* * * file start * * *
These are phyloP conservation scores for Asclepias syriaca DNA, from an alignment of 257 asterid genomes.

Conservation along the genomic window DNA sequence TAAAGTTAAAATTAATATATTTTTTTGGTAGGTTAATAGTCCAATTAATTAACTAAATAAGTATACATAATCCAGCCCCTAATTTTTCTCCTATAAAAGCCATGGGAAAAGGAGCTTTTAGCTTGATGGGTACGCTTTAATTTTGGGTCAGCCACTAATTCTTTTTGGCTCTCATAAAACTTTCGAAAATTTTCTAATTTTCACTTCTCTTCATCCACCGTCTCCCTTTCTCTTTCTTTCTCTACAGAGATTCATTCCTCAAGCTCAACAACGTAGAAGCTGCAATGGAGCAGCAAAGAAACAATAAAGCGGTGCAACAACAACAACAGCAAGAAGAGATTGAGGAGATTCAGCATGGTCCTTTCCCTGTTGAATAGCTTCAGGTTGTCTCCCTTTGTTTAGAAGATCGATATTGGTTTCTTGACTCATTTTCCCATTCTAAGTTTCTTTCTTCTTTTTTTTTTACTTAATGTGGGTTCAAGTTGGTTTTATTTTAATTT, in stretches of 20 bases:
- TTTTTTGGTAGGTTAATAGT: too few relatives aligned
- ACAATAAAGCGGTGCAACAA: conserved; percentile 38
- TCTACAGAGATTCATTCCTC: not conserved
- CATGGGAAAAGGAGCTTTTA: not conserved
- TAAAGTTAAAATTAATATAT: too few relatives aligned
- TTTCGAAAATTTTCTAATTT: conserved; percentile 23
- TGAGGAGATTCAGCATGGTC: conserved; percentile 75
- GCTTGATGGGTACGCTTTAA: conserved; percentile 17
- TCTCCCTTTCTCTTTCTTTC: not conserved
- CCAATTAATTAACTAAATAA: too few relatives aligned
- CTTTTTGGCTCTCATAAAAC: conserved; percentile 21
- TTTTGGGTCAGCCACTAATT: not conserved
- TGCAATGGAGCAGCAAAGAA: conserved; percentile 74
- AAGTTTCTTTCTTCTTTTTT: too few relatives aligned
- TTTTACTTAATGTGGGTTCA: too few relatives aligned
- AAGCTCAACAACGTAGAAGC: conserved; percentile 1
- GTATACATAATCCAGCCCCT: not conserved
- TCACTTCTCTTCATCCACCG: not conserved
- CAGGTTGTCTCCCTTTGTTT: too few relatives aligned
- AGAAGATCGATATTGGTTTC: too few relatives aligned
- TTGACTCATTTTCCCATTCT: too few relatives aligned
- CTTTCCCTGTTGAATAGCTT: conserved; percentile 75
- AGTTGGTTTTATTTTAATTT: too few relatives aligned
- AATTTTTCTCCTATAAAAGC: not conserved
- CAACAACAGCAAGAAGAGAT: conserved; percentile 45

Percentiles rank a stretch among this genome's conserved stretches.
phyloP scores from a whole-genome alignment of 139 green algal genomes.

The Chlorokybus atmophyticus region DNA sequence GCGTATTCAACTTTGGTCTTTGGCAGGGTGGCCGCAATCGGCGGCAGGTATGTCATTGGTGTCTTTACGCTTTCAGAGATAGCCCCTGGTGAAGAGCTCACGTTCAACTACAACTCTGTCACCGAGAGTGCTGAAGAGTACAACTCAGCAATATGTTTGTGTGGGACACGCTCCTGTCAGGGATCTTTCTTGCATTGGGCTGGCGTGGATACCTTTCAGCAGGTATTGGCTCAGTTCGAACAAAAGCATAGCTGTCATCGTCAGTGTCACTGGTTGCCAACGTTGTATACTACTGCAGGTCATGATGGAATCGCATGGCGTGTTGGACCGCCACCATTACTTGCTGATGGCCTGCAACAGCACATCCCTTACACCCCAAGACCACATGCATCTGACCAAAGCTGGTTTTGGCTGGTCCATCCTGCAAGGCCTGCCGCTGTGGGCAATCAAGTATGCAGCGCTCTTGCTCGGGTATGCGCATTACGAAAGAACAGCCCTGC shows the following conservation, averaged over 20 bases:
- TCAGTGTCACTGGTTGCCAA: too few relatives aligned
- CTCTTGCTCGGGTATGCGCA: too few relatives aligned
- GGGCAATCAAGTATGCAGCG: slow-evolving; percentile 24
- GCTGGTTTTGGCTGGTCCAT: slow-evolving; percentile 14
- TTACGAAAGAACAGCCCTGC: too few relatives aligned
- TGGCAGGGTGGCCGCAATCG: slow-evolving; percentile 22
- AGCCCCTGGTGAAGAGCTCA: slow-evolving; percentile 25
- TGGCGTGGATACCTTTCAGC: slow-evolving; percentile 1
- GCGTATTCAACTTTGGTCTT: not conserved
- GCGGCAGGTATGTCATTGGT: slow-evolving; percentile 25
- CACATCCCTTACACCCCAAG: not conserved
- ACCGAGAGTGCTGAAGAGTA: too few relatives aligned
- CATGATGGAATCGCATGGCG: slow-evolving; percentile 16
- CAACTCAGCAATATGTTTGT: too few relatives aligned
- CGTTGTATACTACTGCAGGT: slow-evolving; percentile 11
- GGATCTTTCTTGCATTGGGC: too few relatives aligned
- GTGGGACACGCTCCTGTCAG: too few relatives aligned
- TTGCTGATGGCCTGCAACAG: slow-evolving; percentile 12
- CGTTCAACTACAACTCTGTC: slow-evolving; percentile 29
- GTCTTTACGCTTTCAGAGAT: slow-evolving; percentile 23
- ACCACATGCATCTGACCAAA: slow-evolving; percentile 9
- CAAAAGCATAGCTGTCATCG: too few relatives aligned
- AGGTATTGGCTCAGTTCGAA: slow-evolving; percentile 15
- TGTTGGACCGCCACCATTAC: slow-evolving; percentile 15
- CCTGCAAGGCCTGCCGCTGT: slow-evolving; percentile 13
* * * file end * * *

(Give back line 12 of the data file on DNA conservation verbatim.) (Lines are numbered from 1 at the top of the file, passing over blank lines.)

- CCAATTAATTAACTAAATAA: too few relatives aligned